Before I touch the given text, it is needed to mention generally first the importance of letter to Romans and its introduction.
Many Christian thinkers have found that Romans is the key to understand the rest of the Bible. John Calvin called it “an open door to understanding all the treasurers of scripture.” William Tyndale said that it shone “light onto the whole Bible.” J. B. Phillips, in his translation of the New Testament, called it “the Gospel according to Paul.” M. Luther, after seeing the meaning of Rom 1:7, wrote: “The whole of scripture took on a new meaning!” He called it “the chief book of the New Testament and the clearest Gospel, so valuable that a Christian should not only know every word of it by heart, but should take it about with him everyday as the daily bread of his soul.”
Scholars have suggested many different answers to the reasons of Paul’s writing to the Romans. For example: 1)
Paul hoped that the Roman Christians would help him in the new work which he was planning to do in Spain (Rom 15:24). So he wrote to tell them the Gospel which he preached, in the hope that they would approve and give him the help he needed. 2)
Until that time, the center of the Church’s mission had been Antioch, in Syria. Now it was time to extend the Church’s mission to the West, so a new center was needed in the west. Perhaps Paul hoped that Rome might be that center. If so, the Christians there would need to have a good understanding of the Gospel. 3)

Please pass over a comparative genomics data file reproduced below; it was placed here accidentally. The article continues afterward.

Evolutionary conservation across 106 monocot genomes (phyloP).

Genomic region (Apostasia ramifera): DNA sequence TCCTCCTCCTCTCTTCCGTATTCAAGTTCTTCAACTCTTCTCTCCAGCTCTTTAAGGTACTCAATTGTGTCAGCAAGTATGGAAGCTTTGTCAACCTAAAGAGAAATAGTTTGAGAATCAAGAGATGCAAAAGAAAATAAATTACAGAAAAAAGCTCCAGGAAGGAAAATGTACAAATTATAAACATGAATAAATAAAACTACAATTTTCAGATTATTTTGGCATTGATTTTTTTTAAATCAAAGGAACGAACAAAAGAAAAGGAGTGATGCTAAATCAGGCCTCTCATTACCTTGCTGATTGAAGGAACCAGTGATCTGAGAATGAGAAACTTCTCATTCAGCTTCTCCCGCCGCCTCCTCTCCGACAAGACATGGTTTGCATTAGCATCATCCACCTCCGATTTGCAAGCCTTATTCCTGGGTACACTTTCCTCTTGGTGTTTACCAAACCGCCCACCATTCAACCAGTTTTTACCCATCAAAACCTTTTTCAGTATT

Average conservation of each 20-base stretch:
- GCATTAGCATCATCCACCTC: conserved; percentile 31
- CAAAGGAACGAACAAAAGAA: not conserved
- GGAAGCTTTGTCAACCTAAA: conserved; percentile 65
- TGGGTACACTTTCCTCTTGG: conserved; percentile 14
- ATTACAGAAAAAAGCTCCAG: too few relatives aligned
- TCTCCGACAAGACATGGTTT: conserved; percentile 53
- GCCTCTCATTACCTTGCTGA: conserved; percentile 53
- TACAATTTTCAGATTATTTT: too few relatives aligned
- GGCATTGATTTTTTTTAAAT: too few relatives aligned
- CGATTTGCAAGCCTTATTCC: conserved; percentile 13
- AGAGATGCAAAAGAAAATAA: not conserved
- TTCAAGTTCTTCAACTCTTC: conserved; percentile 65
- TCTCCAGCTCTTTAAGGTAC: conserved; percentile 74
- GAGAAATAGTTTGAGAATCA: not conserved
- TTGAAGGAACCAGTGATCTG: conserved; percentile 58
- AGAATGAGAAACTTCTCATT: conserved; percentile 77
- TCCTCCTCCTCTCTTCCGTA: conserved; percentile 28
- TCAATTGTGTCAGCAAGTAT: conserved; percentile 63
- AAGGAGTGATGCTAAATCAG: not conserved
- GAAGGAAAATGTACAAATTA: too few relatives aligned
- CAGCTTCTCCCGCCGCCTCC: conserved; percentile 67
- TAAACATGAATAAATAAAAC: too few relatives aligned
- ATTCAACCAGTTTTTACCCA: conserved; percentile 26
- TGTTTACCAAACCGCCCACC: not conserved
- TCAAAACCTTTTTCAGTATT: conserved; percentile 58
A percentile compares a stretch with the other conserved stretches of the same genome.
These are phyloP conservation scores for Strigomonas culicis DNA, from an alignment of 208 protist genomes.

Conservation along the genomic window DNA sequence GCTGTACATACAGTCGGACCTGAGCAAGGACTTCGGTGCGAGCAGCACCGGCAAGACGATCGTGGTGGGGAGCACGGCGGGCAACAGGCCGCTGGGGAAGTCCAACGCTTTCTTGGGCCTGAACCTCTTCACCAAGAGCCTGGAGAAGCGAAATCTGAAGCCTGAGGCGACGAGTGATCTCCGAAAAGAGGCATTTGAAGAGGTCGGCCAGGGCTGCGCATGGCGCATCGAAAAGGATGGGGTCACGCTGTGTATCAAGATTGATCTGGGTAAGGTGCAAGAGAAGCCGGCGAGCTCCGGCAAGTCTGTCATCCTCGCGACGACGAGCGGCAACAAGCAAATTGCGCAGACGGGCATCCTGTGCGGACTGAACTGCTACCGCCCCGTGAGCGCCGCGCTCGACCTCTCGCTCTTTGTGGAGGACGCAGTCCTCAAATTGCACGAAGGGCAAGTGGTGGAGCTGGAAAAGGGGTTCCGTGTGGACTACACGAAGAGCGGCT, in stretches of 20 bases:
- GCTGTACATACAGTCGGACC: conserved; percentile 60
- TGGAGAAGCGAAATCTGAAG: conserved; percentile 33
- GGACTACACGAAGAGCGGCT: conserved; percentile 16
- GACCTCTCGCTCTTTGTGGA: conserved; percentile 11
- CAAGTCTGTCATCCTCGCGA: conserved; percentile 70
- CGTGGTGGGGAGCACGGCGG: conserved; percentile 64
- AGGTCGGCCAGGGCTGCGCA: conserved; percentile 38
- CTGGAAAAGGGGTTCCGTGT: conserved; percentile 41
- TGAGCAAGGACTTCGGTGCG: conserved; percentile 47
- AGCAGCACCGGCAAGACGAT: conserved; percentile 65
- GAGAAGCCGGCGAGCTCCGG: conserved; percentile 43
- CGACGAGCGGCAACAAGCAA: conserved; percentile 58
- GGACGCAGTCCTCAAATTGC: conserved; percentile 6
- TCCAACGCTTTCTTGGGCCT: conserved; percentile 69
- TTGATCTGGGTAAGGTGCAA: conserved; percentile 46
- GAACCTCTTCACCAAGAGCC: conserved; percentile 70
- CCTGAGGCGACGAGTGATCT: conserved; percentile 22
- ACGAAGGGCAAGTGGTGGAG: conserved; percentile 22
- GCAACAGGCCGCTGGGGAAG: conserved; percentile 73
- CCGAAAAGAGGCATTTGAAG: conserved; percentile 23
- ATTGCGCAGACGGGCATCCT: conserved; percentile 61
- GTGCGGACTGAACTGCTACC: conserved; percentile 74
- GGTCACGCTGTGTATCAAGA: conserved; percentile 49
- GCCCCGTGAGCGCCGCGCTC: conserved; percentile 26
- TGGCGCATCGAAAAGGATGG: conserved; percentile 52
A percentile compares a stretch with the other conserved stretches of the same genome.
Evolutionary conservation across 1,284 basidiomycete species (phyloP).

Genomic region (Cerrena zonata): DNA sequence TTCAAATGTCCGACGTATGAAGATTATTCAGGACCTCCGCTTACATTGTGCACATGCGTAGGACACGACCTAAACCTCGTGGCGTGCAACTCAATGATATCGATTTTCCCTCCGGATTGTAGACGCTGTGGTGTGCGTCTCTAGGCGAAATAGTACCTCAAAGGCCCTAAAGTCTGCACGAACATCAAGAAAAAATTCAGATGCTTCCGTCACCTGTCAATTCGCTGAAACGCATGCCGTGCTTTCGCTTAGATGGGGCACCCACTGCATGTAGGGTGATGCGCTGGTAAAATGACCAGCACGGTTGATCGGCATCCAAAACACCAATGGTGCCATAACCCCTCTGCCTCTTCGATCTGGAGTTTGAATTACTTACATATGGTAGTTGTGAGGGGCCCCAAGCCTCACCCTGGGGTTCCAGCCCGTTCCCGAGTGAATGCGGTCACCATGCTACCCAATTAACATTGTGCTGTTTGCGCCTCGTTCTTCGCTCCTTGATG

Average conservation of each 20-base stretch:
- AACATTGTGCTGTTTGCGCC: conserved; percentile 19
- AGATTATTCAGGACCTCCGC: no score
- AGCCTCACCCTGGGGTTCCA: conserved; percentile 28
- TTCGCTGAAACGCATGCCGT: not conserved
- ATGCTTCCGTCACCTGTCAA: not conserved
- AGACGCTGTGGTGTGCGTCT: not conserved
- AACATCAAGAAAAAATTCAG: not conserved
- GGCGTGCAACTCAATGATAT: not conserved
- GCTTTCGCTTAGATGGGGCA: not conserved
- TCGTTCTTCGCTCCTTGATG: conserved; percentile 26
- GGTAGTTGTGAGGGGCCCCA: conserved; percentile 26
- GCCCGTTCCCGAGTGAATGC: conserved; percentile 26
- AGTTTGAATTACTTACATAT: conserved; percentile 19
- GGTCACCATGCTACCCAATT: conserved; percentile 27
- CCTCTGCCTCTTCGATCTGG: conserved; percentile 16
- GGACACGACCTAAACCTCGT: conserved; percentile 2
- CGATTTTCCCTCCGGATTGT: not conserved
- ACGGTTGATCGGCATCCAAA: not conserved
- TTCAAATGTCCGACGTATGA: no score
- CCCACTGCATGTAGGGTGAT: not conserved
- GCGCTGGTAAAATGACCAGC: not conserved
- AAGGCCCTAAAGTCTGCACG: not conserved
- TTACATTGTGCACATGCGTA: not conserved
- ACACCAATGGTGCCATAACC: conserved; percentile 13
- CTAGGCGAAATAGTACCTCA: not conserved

In those days Rome was the world’s greatest city. If Christians there held the faith strongly, and that same faith was likely to spread throughout the world. 4)
Paul wanted to preserve in writing a clear statement of Christian doctrine for the benefit of all Christians. So this is a “handbook of Christian beliefs,” sent to the chief city in the world. (Some scholars think that Paul sent another copy of the same letter to Ephesus, another great city). 5)
One of the most likely answers, and one which is particularly helpful when we try to understand Romans 9-16, is Paul wanted to remind the Roman Christians about their unity with one another and with the whole Church of Christ. Perhaps some disagreements had arisen between Jewish and Gentile Christians in Rome. Romans 14:10 and 1`6:17 may indicate such disagreement. For this reason Paul showed in this letter: i.
that everyone has the same real need (3:22, 23);
that God’s good news is meant for everyone (10:12);
that Gentiles and Jews are indebted to one another (11:30, 31); iv.
that all Christians need one another’s help (12:2-8);
that Christians ought to care for one another in practical ways (13:8-10). We know very little about the Christians at Rome, and this epistle does not give us much certain information. To know them (Roman Christians) help us to understand the reasons why Paul wrote to the Romans? Scholars have made many different suggestions about the church at Rome. Suggestions are: a)
The first Romans to become Christians were probably Jews who were bap-tized on the Day of Pentecost in Jerusalem (Acts 2:10). When they returned home, they spread the gospel to their Jewish friends. b)
Rome, like Nairobi or Hong Kong today, was visited by many travelers. Some of these were Christians, who brought their new faith with them. This faith quickly spread among the inhabitants of Rome, many of whom were longing for a better way of life. c)
The new faith was the subject of a lot of argument, especially in the Jewish synagogues. Sometimes these arguments became violent. They even led to rioting, so that the emperor Claudius ordered all Jews to leave the city (Acts 18:2). A Roman historian named Suetonius wrote: “Claudius expelled the Jews from Rome because they were causing disturbances at the instigation of Chrestus.” Suetonius know little about the Jews, and even less about Christ, whose name he may just have heard mentioned. He probably wrote “Chrestus” my mistake for “Christus”...
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